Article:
If you open up your wallet, you probably have an assortment of $1, $5, and $10 bills — and maybe a few $20 bills. You almost certainly don’t have a thick stack of $100 bills.
Yet statistics show that $100 bills account for a large majority of the value of cash in circulation. There is $1.38 trillion worth of cash in circulation; $1.08 trillion of this is in the form of $100 bills. If you do the math, that works out to 34 hundreds in circulation for every man, woman, and child in the United States — even though a normal American rarely carries even one.
Of course, this cash isn’t evenly distributed. No one knows exactly who has all those large bills because physical cash, by its nature, is hard to track. Studies suggest that's precisely its appeal, and consequently most C-notes are used for a variety of illicit purposes — tax evasion, drug dealing, bribery, and so forth — both in the United States and overseas.
Harvard economist Kenneth Rogoff believes that the solution is to get rid of cash. In a new book, he argues that abolishing $100, $50, and perhaps even $20 bills will seriously inhibit crime and tax evasion while doing little to hamper legitimate commerce.
We spoke on the phone in early October. The transcript has been edited for length and clarity.
Timothy B. Lee
You call your new book The Curse of Cash. What is the curse of cash and what should we do about it?
There's a lot more cash out there than we really need for the legal economy. A big chunk of the cash that the US, the eurozone, Japan, other advanced countries have printed is floating around in the world underground economy. It’s facilitating drug trafficking, human trafficking, extortion, money laundering. It also plays a role in illegal immigration.
My recommendation is not to get rid of cash. It is not to go to a cashless world. It's to get rid of the big bills, which don't have an important use in normal transactions. And I propose doing this very slowly over a long period. I go as far as to get rid of the $20 bill, though we could debate that.
I'm trying to interfere as little as possible with ordinary uses while making it as hard as possible to hide and launder money, which is why the $100 bill is so popular.
I also have a proposal for financial inclusion: providing debit cards just to protect low-income people from adverse effects. They are not the ones mainly using the $100 bills anyway.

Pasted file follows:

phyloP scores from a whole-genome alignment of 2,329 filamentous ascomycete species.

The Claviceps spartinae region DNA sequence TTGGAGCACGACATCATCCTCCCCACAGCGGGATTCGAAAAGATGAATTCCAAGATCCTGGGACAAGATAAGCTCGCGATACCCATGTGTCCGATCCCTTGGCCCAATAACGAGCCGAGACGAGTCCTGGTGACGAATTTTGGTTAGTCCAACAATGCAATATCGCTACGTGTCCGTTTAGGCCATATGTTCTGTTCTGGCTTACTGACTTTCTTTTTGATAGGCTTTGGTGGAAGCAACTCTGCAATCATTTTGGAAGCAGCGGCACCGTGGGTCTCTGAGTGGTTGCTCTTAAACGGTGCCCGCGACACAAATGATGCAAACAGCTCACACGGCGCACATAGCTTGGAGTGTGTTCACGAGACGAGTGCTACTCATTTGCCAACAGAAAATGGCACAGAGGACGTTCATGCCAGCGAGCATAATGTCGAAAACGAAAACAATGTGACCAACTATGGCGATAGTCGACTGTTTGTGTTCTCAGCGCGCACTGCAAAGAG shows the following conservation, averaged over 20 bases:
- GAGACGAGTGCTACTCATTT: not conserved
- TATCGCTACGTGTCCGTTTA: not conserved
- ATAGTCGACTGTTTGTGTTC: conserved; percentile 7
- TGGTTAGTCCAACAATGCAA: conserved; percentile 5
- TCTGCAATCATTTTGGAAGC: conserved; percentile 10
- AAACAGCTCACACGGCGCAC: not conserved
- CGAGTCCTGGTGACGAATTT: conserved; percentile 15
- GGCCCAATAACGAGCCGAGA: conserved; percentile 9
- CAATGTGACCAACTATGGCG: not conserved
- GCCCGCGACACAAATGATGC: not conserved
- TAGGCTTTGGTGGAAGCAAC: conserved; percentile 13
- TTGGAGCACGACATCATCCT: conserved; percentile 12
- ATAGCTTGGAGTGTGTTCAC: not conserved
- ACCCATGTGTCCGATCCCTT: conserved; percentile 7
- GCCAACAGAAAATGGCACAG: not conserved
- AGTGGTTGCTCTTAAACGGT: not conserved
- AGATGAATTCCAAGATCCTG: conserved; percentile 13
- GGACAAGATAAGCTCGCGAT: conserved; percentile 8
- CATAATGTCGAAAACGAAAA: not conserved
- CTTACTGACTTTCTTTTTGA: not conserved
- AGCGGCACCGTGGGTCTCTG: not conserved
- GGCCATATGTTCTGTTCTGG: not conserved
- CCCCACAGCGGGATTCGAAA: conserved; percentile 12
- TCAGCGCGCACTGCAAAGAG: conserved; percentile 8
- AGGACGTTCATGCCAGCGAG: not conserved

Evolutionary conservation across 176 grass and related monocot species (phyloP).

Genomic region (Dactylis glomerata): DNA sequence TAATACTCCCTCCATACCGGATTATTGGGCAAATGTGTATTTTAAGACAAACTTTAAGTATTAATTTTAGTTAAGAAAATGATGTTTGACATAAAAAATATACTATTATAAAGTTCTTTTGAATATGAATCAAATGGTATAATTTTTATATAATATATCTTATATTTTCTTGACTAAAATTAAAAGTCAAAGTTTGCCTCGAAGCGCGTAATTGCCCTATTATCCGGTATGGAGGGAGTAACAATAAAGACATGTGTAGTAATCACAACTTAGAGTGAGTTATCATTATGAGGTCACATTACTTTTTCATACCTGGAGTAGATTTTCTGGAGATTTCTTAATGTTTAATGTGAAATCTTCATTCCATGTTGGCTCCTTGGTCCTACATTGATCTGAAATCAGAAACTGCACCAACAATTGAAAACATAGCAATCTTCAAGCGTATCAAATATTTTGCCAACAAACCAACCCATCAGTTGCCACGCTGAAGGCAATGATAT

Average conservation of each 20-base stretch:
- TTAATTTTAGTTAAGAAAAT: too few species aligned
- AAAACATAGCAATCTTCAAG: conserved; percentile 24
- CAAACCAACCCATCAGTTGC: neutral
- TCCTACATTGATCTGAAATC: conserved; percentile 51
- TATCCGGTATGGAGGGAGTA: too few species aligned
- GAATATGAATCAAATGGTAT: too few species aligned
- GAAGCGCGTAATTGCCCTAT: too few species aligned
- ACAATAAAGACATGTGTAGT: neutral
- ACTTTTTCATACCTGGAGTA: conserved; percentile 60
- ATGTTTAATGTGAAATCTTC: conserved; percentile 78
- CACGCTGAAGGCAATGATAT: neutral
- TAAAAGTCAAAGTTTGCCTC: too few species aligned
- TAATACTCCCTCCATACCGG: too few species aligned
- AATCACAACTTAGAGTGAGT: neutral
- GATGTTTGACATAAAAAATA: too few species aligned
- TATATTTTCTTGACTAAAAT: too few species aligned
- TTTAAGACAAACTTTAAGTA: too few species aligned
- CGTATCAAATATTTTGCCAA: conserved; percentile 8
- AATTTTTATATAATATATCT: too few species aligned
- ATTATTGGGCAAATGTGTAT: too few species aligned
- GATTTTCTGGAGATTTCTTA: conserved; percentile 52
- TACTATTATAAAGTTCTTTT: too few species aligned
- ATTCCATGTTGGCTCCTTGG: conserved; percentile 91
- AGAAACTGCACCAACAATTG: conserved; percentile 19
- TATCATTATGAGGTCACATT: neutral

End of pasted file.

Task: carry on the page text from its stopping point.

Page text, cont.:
Timothy B. Lee
There’s a ton of cash in circulation, and in your book you say that no one knows for sure who has it and how it’s being used. But just to help readers understand this issue, could you give us your best guess about who has it and why?
At least half of $100 bills are held abroad. The Fed used to think they were almost all held abroad, but we now know that's not true. In fact, when you look at cross-country comparisons, it seems that a lot of them must be held at home.
It's a really hard to know to apportion it between tax evasion and crime, but I'm guessing that of the ones that are held domestically, 75 percent or 80 percent are for tax evasion and crime. The Fed has tried to demonstrate that there's a lot in legal usage, and they can't.
Other countries have done studies. The British did this very detailed study and found these massive hordes of cash being used in illegal activity. A lot of $100 bills are used by Mexican drug lords. Columbian FARC rebels use them a lot. Oligarchs in Russia hold them a lot. In China they're used a lot by wealthy people to do transactions off the radar.
Some of that we might say is doing a public good. But it’s hard to say that about Mexican drug lords.
The Bank of Canada produced a report recently showing a very large supply is unaccounted for and they found it in places like construction contractors' basements.
Timothy B. Lee